Photo credit: Supreme Court Pediment by Flickr.com user Kevin Harber

What comes after *Yes, we can!*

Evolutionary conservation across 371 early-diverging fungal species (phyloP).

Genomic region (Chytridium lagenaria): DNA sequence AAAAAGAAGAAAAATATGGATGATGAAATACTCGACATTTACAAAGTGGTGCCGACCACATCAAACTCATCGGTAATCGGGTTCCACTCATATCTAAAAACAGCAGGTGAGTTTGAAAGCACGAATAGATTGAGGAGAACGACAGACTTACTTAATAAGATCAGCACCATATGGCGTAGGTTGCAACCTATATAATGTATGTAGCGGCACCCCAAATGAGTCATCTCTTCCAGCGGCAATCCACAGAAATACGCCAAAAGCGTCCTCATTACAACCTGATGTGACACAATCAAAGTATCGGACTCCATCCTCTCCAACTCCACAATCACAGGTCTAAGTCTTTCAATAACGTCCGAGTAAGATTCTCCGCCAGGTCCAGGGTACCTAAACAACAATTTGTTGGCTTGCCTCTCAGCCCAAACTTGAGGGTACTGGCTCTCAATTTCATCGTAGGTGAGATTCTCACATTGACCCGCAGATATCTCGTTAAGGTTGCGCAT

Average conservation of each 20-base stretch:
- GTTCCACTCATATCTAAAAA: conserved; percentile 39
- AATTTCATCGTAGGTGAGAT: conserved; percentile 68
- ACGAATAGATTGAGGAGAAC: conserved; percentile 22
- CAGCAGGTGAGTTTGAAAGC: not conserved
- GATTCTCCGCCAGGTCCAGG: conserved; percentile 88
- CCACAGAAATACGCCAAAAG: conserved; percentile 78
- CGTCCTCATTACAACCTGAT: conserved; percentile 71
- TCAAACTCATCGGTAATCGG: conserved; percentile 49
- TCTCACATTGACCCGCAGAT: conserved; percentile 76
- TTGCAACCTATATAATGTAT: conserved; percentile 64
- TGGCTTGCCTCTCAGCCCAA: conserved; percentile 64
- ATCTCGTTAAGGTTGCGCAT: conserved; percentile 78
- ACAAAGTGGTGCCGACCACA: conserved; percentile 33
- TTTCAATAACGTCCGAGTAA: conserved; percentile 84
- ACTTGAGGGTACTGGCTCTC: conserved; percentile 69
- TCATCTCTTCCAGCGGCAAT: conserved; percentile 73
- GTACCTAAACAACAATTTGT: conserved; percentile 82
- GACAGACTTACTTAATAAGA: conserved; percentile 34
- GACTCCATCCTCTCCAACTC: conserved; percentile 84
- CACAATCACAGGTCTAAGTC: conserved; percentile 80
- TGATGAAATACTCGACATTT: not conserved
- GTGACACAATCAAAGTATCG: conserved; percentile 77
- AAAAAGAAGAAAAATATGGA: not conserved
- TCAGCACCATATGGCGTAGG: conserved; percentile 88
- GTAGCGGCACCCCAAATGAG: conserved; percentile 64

So what next for climate activists swept up in ‘Yes, we can!' mania?  Perhaps we first must acknowledge how hard this is going to be.  As a friend wrote to me in reaction to last week's blog post, "I share your enthusiasm about the long-term, but the near term is going to be very challenging.  Obama needs to convince the public that some pain is required immediately in order to clean out the problems in the financial system, mortgage markets, and budget deficit." My friend is right of course, and so-far-so-good for the new administration: props to Obama for talking about sacrifice in his first - gotta love it! - weekly video address. One interesting question for the President-elect's transition team is whether the perceived sacrifice of cap-and-trade legislation makes it difficult to champion such a bill, which must eventually be at the heart of national climate policy.  It's true, as Peter Barnes has been championing for years, that a cap-and-dividend program would be progressive fiscal policy: lower- and middle-income households would receive a dividend that would more than compensate for the higher energy prices of a carbon-capped economy.  And as Rob Stavins of Harvard has just noted, cap-and-dividend "can go a long way toward making the legislation palatable to Republicans and Democrats alike who are reticent to take any actions that even resemble a tax increase." But the question remains: given these fragile economic times, should the new administration be out front of a cap-and-dividend policy immediately, or should they promote - (in the words of Ignition co-authors Chris Klyza and David Sousa) - another ‘policy pathway'?  Michael Northrup and David Sasoon have a compelling new piece which argues that the President-elect can use his executive power under the Clean Air Act to ‘jump start' climate action - perhaps even to initiate a national carbon trading regime without new legislation.  This appealing idea should be vetted - particularly in light of the decision last week by the EPA's Environmental Appeals Board that, according to the Sierra Club, "all new and proposed coal plants nationwide must go back and address their carbon dioxide emissions." As the demands on the new Congress stack up, following a pathway of executive branch policy making has a lot of appeal. But I confess that I am drawn back to my friend's point about calling for sacrifice.  Even with the prospect of receiving a large dividend to compensate for higher energy prices, most American voters are likely to balk at cap-and-dividend... unless the new President is willing to make the case that short-term pain will produce long-term gain.  In fact, the case for a clean-energy strategy is more compelling than ever: think 5,000,000 new jobs, greater energy independence, less reliance on Middle Eastern oil ... and the chance that we might yet save the planet from runaway climate change. So if President-elect Obama does begin to detail his call for national sacrifice in the days and weeks ahead, cap-and-dividend should be in the forefront of his call. What do you think? Leave us a comment. ———- Jonathan Isham is Luce Professor of International Environmental Economics at Middlebury College in Vermont and co-editor of Ignition: What You Can Do to Fight Global Warming and Spark a Movement. Visit his website.